[Marxism] Luizianne Lins of Brazil
lnp3 at panix.com
Wed Oct 5 13:57:50 MDT 2005
Andy Pollack wrote:
>This is just name-calling. You don't say what Gerry and SA's
>program is, nor why it is inadequate.
I suppose it is "adequate", if by this you mean formally correct. So is the
program of most Trotskyist groups. The real issue, however, is not their
formal stands on a myriad of questions but how they relate to the broader
movement. I think that Hal Draper got that right:
The sect establishes itself on a HIGH level (far above that of the working
class) and on a thin base which is ideologically selective (usually
necessarily outside working class). Its working-class character is claimed
on the basis of its aspiration and orientation, not its composition or its
life. It then sets out to haul the working class up to its level, or calls
on the working class to climb up the grade. From behind its organizational
walls, it sends out scouting parties to contact the working class, and
missionaries to convert two here and three there. It sees itself becoming,
one day, a mass revolutionary party by a process of accretion; or by
eventual unity with two or three other sects; or perhaps by some process of
Marx, on the other, saw the vanguard elements as avoiding above all the
creation of organizational walls between themselves and the
class-in-motion. The task was not to lift up two workers here and three
there to the level of the Full Program (let alone two students here and
three intellectuals there!) but to go after the levers that could get the
class, or sections or the class, moving as a mass onto higher levels of
action and politics.
The sect mentality sees its sanctification only in its Full Program, that
is, in what separates it from the working class. If, god forbid, some
slogan it puts forth bids fair to become to popular, it gets scared.
"Something must be the matter! We must have capitulated to somebody." (This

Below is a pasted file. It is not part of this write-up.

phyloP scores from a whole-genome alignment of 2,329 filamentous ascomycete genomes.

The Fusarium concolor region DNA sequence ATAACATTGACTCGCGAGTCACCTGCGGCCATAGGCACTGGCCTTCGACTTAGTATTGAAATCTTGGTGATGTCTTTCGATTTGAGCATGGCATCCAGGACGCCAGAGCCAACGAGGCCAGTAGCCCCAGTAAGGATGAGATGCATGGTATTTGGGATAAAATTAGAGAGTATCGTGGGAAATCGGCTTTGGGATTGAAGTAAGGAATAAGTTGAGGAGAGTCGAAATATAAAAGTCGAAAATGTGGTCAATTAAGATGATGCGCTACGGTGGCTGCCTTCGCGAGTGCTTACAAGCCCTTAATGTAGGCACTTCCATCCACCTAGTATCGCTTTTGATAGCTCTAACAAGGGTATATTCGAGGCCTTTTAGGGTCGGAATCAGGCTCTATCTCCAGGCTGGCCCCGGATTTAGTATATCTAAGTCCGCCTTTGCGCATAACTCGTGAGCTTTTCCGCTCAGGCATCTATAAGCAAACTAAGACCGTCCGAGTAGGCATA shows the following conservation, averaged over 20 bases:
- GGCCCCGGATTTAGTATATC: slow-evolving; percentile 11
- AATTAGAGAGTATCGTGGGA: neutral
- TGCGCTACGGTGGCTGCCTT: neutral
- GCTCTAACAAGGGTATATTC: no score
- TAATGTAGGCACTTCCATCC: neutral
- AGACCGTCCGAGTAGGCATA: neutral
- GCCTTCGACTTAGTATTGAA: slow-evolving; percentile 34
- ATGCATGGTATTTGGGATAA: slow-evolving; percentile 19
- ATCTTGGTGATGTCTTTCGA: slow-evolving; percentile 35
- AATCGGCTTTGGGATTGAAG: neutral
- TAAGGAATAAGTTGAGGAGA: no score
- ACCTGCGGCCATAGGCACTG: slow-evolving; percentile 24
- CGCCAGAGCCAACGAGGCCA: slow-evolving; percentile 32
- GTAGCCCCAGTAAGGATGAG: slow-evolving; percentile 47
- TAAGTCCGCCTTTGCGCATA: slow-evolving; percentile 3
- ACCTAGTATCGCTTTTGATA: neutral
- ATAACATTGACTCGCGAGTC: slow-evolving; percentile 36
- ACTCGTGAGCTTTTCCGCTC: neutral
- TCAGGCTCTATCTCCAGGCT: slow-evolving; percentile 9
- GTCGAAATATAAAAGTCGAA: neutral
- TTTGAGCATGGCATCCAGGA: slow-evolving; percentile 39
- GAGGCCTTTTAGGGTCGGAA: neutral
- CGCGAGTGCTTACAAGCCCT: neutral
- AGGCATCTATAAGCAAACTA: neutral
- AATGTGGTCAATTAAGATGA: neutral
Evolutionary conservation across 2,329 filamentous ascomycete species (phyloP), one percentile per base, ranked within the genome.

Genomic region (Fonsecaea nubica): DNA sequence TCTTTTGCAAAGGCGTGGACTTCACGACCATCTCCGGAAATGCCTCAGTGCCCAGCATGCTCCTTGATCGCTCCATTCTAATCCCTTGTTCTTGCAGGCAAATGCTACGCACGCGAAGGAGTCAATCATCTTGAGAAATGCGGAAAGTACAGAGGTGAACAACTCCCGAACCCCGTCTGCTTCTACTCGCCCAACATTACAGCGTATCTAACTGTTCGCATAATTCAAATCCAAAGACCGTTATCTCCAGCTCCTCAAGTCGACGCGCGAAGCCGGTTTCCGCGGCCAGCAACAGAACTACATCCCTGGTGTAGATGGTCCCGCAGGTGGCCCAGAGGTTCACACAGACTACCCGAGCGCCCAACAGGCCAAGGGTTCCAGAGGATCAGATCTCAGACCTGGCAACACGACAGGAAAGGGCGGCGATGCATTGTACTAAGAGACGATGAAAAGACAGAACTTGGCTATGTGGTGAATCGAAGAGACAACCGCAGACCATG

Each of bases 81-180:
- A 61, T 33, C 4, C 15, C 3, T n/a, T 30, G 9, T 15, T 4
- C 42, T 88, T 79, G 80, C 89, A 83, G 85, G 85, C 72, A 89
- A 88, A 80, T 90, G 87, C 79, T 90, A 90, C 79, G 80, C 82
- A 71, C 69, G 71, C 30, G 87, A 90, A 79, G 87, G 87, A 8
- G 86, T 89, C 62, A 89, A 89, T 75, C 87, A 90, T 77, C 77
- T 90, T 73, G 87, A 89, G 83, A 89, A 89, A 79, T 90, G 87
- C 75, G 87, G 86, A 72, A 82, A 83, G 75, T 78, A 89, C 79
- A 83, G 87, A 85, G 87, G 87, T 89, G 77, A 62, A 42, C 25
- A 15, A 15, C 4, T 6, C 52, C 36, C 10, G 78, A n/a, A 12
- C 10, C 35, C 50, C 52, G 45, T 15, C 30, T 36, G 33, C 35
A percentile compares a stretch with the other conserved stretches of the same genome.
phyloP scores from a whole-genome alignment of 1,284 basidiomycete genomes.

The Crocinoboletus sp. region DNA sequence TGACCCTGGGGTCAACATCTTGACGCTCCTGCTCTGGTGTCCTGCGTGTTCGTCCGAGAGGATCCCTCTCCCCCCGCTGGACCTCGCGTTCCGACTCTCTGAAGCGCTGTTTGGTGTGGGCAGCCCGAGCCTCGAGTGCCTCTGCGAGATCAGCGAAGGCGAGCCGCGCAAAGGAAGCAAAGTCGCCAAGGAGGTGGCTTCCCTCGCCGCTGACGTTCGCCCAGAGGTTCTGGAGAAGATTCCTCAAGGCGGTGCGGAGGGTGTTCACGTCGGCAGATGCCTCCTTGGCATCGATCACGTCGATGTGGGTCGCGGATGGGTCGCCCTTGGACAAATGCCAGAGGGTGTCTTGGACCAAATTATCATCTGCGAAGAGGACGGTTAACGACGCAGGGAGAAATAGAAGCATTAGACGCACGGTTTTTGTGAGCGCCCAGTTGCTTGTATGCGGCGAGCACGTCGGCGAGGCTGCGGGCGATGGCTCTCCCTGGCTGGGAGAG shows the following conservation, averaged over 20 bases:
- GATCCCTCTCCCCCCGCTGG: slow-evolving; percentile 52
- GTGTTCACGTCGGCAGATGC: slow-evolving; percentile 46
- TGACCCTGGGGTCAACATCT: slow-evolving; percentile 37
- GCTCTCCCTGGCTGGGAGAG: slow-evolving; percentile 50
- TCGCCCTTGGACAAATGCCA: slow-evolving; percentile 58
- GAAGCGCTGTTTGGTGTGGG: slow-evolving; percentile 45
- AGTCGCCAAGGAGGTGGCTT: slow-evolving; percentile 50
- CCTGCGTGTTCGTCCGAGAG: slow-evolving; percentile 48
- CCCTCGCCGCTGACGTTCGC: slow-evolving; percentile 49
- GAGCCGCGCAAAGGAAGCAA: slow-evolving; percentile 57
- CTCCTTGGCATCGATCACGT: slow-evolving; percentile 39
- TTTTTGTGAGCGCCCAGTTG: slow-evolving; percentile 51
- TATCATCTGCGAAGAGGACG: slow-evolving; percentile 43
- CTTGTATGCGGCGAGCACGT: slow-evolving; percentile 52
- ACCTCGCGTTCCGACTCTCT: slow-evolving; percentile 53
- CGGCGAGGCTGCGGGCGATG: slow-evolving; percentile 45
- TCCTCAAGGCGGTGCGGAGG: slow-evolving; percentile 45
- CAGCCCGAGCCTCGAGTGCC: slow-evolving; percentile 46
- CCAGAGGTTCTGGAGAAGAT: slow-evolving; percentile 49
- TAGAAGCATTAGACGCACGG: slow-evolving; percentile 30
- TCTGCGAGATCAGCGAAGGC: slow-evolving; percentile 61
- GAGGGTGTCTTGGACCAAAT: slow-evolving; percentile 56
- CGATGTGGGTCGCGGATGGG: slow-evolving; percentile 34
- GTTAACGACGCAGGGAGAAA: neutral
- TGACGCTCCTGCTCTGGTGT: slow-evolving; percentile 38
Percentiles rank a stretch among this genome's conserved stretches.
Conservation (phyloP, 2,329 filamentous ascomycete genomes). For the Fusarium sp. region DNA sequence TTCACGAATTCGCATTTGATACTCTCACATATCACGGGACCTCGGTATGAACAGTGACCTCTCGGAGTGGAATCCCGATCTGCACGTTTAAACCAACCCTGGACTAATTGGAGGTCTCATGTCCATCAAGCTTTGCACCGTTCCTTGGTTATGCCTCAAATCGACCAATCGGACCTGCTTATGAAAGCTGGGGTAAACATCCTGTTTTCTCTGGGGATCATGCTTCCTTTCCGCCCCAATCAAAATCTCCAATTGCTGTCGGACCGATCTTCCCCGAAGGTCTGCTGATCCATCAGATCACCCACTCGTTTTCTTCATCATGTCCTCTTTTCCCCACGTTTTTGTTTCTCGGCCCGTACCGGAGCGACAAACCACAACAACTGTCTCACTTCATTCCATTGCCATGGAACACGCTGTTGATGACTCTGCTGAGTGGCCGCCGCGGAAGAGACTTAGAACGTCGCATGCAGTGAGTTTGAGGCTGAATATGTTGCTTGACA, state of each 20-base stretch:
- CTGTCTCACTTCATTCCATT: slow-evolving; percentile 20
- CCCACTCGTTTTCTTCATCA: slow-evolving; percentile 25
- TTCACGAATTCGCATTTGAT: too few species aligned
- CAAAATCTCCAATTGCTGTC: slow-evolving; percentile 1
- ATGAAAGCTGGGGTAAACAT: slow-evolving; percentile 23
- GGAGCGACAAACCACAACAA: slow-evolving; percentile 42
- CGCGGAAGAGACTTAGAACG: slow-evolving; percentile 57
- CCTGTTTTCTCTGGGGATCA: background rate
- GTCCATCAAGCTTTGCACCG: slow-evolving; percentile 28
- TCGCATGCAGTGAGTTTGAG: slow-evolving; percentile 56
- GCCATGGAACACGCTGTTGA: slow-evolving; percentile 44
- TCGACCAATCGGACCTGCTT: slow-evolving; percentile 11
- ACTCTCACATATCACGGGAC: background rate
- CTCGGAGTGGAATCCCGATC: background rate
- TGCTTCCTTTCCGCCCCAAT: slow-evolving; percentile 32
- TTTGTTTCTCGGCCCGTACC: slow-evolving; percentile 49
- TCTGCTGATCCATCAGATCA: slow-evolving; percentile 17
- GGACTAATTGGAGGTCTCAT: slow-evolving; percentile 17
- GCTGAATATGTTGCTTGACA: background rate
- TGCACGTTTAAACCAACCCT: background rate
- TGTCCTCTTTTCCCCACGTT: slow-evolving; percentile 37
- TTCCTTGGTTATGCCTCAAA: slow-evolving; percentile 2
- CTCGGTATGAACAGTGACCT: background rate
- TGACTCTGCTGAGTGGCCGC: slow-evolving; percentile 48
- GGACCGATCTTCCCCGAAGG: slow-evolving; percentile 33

is not a caricature: it is drawn from life.) Marx's approach was exactly
the opposite. The job of the vanguard was to work out slogans that would be
popular in the given state of the class struggle, in the sense of being
able to get broadest possible masses of workers moving. That means: moving
on an issue, in a direction, in a way that would bring them into conflict
with the capitalist class and its state, and the agents of capitalists and
state, including the "labor lieutenants of capitalism" (its own leaders).
The sect is a miniaturized version of the revolutionary party-to-be, a
"small mass party," a microscopic edition or model of the mass party that
does not yet exist. Rather, it thinks of itself this way, or tries to be
such a miniature.
>Having just come back from
>SA's convention, and hearing Gerry on this firsthand, as well
>as comrades who've been to Venezuela and are applying the good
>old Joe Hansen method to that revolution and to Cuba's (i.e.
>supporting those revolutions wholeheartedly whatever our differences),
>I'd say we (in SA) know precisely what went wrong in Brazil and
>have good advice on what a revolutionary organization should do.
>And that advice mirrors what you end up with, Louis: a closer
>emulation of Cuba and Venezuela.
If Fidel Castro started off on the basis of emulating SA (or the SWP during
its glory days for that matter), Batista's grandson would probably be
running Cuba today.
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